I think your article is very well done and I appreciate you sharing it with me. I suppose a large part of my distaste for comparisons to Rome arise from the fact that the history is written entirely by the upper classes and tends to advocate for or implicitly accept a conservative-centrist position which I disagree with. It reminds me of a recent op ed in the Denver Post that talked about a "liberal-urban" assault on rural areas and cited light regulation of oil companies and prison reform as cases of elitists forces a way of life on people they don't care about or understand. This is of course in the aftermath of a string of record setting wildfires the likes of which transcend anything that has happened in the history of the state or even the country. I don't know if it's possible to compromise with people who think it's their prerogative to exploit people and the environment to the point of collapse.

I guess there's a tendency for people when they discuss Roman history to either equivocate the perspectives of different factions or even take on the perspectives of the aristocracy writing the histories which I disagree with. As someone who has been heavily influenced by my experiences living in Egypt around 2017, I have a very strong distaste for the xenophobia and dehumanization of foreigners and the slave class implicit in Roman histories. I feel like the needs of the middle and upper classes tend to be emphasized for obvious reasons but as someone who knows people who occupy the lower to middle strata of the "third world" I dislike that our discourse so often leaves out the perspectives of people who truly have the most to lose and gain from political decisions. Egypt of course went through a revolution which was then coopted by the military and there is now a pretty extreme fatalism that occupies pretty much every level of society there save perhaps the ultra wealthy. Perhaps that's something I should write an article about.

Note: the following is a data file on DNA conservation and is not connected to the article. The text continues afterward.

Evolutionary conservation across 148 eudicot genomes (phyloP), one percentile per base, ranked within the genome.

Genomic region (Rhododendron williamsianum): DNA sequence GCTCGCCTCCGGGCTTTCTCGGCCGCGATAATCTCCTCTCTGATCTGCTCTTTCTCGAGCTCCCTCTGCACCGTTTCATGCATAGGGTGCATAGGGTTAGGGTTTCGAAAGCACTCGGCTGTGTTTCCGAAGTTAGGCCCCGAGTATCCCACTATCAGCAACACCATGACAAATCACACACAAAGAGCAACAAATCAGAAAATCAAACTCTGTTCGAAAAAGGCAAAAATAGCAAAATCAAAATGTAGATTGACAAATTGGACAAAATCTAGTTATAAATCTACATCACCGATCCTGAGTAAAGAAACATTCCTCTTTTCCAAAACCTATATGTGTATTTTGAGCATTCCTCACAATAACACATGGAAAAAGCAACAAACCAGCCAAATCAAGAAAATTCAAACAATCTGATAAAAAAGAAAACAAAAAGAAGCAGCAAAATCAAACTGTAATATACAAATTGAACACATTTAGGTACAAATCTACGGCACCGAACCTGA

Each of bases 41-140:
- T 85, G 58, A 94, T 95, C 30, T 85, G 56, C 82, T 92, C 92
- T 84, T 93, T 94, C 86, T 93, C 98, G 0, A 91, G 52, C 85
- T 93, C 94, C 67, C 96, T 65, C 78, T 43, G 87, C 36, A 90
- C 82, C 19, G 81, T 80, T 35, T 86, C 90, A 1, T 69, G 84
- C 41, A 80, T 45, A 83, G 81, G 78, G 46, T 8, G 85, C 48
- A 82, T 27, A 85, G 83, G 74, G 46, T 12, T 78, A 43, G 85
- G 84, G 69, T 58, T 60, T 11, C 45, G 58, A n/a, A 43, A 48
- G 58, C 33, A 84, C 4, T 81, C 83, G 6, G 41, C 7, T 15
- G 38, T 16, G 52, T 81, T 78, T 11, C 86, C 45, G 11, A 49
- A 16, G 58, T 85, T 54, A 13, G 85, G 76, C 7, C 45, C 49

I appreciate that you paint Tiberius Gracchus as a rational actor and start off with economic concerns.


Journalism is printing what someone else does not want printed: everything else is public relations.

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